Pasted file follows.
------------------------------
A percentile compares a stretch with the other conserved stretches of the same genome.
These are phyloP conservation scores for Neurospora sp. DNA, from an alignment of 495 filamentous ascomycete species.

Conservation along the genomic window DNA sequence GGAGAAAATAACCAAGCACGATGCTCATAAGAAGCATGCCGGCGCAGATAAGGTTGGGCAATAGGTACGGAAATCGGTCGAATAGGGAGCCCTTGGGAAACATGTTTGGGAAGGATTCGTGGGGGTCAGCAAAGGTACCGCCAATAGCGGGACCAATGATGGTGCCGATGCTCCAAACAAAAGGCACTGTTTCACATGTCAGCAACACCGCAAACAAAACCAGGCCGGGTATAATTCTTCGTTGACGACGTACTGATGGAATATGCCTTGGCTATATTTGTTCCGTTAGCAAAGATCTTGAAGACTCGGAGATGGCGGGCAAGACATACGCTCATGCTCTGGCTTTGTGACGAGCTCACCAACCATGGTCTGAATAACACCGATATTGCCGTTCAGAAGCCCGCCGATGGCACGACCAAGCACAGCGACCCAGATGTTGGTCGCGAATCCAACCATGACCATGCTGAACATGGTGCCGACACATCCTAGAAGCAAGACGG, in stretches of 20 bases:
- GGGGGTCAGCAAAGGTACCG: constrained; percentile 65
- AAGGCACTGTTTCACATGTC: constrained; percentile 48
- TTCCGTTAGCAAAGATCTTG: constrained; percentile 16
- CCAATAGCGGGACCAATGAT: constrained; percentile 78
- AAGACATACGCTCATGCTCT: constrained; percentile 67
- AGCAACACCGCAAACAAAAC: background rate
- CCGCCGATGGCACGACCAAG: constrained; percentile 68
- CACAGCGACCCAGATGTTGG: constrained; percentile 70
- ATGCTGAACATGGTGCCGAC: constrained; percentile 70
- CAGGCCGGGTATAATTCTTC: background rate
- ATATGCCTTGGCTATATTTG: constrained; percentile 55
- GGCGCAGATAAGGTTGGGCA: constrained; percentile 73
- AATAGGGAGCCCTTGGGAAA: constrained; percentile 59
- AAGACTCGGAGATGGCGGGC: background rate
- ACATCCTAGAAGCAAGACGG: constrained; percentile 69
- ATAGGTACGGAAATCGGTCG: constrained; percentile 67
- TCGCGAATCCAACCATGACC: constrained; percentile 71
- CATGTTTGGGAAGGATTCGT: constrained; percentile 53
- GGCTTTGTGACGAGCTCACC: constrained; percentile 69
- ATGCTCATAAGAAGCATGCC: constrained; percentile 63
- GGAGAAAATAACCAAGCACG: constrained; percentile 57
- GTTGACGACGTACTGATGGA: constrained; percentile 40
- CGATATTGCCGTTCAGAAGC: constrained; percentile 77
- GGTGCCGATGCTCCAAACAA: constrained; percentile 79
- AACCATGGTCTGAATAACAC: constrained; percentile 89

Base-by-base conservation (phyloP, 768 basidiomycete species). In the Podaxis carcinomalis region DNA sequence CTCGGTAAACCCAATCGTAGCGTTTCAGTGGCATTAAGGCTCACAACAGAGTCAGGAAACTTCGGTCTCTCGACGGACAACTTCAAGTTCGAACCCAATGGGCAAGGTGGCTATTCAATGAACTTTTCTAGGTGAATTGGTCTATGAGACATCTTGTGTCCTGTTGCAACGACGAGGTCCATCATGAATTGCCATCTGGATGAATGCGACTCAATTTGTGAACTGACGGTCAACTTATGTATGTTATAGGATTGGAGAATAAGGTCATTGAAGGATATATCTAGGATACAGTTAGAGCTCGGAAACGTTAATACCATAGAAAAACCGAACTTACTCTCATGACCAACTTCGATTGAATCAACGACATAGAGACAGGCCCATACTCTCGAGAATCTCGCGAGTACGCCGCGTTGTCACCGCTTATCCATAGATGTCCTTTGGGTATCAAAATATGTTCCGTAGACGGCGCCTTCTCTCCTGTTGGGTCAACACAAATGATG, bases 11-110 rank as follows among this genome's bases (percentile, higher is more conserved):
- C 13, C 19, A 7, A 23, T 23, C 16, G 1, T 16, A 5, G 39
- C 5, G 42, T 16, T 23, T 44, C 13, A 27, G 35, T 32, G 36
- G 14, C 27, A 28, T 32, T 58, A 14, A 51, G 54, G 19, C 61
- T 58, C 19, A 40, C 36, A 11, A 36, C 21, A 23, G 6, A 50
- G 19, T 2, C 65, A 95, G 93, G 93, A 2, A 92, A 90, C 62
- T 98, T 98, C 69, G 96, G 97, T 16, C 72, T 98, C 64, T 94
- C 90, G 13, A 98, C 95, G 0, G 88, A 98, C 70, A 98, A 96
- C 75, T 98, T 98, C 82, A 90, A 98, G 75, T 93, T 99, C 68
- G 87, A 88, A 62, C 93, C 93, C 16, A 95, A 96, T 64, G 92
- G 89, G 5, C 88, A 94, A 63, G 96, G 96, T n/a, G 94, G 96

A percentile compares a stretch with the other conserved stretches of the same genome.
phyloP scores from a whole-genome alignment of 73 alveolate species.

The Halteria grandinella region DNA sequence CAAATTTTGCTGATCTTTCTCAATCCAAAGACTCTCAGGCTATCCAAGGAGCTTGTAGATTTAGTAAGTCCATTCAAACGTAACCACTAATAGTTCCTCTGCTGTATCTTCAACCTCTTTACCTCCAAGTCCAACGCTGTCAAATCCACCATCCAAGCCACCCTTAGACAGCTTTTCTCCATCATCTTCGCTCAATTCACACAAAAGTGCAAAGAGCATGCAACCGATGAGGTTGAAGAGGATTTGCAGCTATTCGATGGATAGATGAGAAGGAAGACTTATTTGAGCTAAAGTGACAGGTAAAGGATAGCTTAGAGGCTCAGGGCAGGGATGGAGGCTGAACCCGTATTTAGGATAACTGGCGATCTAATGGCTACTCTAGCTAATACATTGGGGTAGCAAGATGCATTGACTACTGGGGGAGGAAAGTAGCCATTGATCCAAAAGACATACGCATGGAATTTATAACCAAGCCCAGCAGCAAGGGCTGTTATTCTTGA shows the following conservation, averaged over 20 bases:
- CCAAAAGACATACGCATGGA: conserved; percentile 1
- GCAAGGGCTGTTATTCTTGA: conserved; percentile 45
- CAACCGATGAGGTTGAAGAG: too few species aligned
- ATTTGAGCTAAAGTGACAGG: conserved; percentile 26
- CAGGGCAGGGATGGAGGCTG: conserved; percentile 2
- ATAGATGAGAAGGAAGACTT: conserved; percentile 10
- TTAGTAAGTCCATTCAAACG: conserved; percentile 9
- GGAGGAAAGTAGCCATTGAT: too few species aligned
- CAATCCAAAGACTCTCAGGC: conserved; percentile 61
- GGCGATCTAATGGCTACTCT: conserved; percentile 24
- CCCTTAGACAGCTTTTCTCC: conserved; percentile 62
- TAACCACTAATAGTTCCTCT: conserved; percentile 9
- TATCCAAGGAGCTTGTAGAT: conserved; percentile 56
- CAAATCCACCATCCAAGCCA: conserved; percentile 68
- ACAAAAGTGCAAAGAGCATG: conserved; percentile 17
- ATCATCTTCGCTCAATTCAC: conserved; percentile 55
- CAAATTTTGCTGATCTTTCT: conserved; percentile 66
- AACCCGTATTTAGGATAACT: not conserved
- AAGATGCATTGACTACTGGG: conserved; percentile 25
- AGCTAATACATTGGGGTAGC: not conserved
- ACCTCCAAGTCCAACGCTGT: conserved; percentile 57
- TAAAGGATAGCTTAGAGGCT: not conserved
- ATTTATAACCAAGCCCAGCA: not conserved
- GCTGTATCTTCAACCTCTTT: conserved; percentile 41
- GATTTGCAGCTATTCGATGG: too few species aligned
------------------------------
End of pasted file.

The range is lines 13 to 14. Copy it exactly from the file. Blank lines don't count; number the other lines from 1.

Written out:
- CAGGCCGGGTATAATTCTTC: background rate
- ATATGCCTTGGCTATATTTG: constrained; percentile 55